A spousal refusal form is attached to the nursing home Medicaid application. Executing it and transferring all assets to the name of the non-nursing home spouse qualifies a married person for Medicaid.
New York is one of only three states in the country that allows spousal refusal to qualify a nursing home spouse for Medicaid. New York recognizes a spousal refusal and does not apply the five year look-back period when you transfer assets to a spouse or to a disabled child.
This Medicaid planning technique is ideal for someone who is about to enter a nursing home and has a spouse who is well enough to stay at home. It is not recommended when the community spouse is also likely to soon enter a nursing home, because a person who has assets will be denied Medicaid.
It is imperative to not transfer assets from the community spouse to someone else before the Medicaid application gets approved.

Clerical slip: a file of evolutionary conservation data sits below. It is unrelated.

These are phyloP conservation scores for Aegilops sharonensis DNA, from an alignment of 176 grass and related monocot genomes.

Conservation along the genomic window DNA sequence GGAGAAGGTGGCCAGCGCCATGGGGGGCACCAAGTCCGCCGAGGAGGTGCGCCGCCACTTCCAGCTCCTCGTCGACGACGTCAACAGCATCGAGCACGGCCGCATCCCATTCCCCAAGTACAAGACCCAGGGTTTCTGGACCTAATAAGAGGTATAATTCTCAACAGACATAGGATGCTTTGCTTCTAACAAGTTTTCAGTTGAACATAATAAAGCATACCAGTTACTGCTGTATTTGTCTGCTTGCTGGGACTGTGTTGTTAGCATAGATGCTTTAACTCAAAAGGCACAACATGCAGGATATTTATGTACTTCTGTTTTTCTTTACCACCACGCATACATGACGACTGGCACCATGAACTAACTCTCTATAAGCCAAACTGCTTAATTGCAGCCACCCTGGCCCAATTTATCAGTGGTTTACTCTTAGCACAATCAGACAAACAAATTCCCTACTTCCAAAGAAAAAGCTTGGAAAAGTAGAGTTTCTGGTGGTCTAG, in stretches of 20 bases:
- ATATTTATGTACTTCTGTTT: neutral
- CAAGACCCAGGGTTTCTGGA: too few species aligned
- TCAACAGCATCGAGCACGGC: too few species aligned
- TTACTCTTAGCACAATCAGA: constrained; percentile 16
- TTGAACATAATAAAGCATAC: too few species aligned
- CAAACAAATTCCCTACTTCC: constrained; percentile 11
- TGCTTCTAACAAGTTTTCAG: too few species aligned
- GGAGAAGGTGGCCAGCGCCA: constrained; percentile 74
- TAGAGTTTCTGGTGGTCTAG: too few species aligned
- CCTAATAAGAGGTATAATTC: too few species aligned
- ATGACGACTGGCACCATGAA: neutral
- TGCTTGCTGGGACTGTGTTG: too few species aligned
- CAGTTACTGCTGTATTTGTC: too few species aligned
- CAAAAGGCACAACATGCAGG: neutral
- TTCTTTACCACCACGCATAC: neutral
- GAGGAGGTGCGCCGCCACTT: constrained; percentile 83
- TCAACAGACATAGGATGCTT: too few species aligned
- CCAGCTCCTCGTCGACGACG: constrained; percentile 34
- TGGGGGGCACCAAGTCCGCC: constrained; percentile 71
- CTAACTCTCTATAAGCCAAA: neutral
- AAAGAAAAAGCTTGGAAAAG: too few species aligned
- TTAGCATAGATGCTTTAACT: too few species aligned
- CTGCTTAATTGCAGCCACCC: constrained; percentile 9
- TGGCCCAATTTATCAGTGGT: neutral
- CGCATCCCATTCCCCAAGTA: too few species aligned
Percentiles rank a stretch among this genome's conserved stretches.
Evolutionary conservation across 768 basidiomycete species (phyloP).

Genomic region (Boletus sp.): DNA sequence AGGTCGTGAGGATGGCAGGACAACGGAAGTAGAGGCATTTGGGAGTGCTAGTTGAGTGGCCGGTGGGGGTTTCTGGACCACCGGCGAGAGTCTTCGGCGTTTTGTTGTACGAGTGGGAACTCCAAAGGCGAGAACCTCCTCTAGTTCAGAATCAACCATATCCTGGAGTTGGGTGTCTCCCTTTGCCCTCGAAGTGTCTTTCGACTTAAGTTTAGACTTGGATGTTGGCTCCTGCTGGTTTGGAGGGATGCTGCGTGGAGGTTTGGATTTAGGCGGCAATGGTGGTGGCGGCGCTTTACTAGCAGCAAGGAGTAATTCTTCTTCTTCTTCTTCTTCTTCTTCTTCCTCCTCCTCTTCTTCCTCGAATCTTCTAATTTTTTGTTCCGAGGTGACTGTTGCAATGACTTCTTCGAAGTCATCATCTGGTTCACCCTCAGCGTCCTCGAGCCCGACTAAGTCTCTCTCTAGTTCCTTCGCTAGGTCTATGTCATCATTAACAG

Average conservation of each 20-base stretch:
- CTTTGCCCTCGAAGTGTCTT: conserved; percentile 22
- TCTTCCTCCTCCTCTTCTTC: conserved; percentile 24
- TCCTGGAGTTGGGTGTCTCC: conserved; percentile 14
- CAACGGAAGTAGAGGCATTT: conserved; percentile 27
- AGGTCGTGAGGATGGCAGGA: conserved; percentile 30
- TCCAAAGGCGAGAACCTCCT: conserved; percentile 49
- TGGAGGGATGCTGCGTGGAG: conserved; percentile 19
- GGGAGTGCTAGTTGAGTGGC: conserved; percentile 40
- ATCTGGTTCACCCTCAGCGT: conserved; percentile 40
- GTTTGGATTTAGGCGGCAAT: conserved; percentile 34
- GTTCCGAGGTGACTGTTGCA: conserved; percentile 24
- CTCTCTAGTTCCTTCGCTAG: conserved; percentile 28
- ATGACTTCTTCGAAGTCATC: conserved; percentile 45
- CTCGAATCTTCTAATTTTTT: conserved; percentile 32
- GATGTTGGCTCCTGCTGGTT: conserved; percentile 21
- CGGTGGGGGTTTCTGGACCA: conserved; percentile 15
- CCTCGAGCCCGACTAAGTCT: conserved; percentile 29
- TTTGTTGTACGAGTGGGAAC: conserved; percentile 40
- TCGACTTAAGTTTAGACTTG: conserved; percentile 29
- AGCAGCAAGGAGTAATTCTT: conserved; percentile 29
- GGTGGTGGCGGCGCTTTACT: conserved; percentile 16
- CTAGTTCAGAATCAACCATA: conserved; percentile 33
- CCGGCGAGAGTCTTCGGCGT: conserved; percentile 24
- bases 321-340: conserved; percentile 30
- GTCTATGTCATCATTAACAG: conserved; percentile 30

It is important to get advice from an experienced Medicaid attorney before executing a spousal refusal. The spouse going into the nursing home might be required to sign an assignment of support in favor of the Department of Social Services, which would give Medicaid the option of suing the community spouse for support. There are some exemptions to this requirement, such as the potential Medicaid recipient not being able to sign the form due to not having capacity, or imposing undue hardship on the family. Having an attorney is crucial if one wishes to obtain Medicaid without having to sign an assignment of support.